What’s really important to identify, however, is that this behavior is a typical symptom of the disease of alcoholism. The very nature of alcoholism is self-deception. It does not mean the alcoholic is a bad person or has a poor moral foundation. Alcoholics can be high functioning and low functioning. The disease of alcoholism doesn’t care where you work, what nationality you are, or how much education you’ve had. It is profoundly powerful. As it progresses, it destroys one’s health, relationships and families. It sabotages friendships, employment opportunities and can be the cause of serious legal issues. The disease of alcoholism wants only one thing: to consume more and more alcohol.

Alcohol recovery begins with honesty. The disease of alcoholism can only be arrested when the alcoholic becomes conscious that they have a serious problem with alcohol. The alcoholic needs help and support, however, the alcoholic also needs to be willing to face their addiction. The first step always includes the acknowledgement that alcohol has, indeed, taken over the alcoholic’s life.

What is an alcoholic? Learn more by clicking here.

©2011 SignsofAlcoholism.org


How To Help An Alcoholic

How To Help An Alcoholic: Dealing With Denial

Although many alcoholics can recognize that they may have a drinking problem, few of them have the ability to identify that they are truly alcoholic. Regardless of how much their drinking is causing havoc in their lives, they still believe their drinking is not the problem. This phenomenon is known as denial.

For most alcoholics, denial is the number one obstacle in getting help. Getting honest with one self proves to be a difficult task as no one wants to believe they have problem. More importantly, no one wants to see themselves as alcoholic due to the many connotations and stereotypes that are associated with alcoholism.

Unfortunately, the alcoholic stereotype often refers to the late-stage alcoholic. Late stage alcoholics are perceived as those who have completely bottomed out. They are individuals that have lost everything as a result of their drinking. Society sees them as drifters, bums, the mentally deranged and physically debilitated. For many, alcoholism is incorrectly perceived as a moral issue.

Medical professionals can also fall victim to such stereotypes. Even
in the earlier to middle stages of alcoholism, many medical professionals will simply suggest the need to cut back on one’s drinking and fail to adequately recognize the signs of alcoholism. This also occurs in the mental health industry. There are many qualified psychiatrist, psychologist and therapist that fail to recognize the signs of alcoholism and believe that the alcoholics presenting symptoms relate to underlying emotional or psychological issues.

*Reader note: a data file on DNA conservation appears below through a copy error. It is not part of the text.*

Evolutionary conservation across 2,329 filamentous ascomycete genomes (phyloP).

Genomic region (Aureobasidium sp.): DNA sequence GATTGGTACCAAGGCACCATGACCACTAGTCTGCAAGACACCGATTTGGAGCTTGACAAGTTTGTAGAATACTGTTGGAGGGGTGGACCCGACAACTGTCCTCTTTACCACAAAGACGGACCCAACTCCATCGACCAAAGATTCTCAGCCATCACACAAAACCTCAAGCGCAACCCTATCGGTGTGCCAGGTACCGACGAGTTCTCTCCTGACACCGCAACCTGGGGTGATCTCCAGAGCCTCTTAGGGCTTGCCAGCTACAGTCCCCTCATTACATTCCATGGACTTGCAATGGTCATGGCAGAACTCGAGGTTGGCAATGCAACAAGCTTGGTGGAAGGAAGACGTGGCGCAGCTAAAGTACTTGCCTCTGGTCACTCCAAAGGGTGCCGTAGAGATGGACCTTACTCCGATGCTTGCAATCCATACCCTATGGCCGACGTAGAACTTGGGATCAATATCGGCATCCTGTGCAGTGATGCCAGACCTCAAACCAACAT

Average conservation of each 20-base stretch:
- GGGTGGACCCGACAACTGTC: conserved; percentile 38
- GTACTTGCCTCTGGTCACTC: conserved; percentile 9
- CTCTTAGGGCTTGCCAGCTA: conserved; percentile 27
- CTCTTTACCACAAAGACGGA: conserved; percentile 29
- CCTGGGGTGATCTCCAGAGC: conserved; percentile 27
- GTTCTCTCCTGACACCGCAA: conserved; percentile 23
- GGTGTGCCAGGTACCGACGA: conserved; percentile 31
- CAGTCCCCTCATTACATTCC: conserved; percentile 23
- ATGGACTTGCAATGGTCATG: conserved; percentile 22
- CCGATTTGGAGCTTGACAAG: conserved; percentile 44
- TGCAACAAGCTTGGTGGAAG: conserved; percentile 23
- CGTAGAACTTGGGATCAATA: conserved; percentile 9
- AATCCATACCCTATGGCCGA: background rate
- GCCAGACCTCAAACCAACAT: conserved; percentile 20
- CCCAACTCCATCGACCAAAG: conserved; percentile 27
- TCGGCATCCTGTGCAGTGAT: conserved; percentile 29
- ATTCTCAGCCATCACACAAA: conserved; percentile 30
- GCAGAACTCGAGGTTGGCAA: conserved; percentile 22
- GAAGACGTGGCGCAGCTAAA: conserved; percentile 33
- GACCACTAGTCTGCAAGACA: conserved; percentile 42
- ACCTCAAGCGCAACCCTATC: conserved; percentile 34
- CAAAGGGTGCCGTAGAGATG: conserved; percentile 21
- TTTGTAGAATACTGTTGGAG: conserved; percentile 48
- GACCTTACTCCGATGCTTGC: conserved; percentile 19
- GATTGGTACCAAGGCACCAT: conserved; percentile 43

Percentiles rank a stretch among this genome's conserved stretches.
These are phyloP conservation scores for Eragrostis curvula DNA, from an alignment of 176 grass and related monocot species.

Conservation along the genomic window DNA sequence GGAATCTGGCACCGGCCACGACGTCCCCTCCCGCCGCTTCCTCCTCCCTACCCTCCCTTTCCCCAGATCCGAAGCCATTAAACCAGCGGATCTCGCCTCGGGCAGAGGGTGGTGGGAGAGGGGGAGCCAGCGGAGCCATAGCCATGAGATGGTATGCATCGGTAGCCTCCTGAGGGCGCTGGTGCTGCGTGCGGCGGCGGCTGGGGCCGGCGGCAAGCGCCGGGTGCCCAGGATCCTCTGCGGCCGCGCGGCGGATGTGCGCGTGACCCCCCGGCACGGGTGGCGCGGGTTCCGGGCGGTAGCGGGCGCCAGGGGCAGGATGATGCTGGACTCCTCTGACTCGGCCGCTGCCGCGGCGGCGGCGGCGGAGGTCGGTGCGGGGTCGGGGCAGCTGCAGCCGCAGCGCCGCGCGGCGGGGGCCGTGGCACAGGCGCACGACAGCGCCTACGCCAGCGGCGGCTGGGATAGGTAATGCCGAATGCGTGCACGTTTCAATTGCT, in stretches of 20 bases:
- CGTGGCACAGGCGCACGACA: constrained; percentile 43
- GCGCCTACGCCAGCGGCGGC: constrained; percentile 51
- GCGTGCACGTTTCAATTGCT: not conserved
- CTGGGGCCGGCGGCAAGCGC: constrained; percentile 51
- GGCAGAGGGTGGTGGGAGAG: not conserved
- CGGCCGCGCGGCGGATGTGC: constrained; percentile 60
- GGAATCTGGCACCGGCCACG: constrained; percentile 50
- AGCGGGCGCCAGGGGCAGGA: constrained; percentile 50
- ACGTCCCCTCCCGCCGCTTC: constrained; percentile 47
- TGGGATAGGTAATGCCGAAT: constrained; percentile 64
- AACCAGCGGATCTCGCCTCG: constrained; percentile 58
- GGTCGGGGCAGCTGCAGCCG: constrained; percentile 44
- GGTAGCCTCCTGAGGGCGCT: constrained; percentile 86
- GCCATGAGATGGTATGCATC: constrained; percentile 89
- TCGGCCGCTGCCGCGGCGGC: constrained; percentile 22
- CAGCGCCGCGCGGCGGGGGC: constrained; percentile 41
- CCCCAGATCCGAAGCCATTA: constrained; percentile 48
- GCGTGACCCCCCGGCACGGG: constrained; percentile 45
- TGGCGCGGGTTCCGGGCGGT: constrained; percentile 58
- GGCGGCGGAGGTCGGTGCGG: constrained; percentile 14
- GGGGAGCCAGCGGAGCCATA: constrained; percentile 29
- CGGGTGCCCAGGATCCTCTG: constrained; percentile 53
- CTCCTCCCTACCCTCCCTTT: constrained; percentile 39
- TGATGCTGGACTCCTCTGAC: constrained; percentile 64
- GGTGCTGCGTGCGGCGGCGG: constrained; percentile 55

Alcoholics usually develop the ability to rationalize their drinking. They tell themselves they aren’t truly alcoholic because they do not want to see themselves as flawed, weak, or morally irresponsible. More importantly, the alcoholic can not identify their alcoholism because of the nature of their addiction. The addicted brain can not acknowledge there is a problem because if it were to do so, it would threaten its ability to continue to feed the alcohol addiction. A curious and fatal loop!

The family can also struggle with issues of denial. Issues of shame and embarrassment often come with the awareness that a loved one is, indeed, alcoholic. For many, alcohol abuse and alcoholism is seen as a weakness and can be a poor reflection on the family as a whole. More importantly, many families do not want to deal with the crisis at hand and prefer to pretend as though everything is as it should be: the neutral status quo.

If you or someone you love is in denial, the first step always includes getting honest. There may be situations where the family and close friends have to do an intervention on a loved one. This involves sharing with the alcoholic the impact their drinking is having on their lives. It includes one family member getting honest with another in the hopes that the alcoholic can recognize the devastation their drinking is causing in their own lives as well as the lives of those they care about.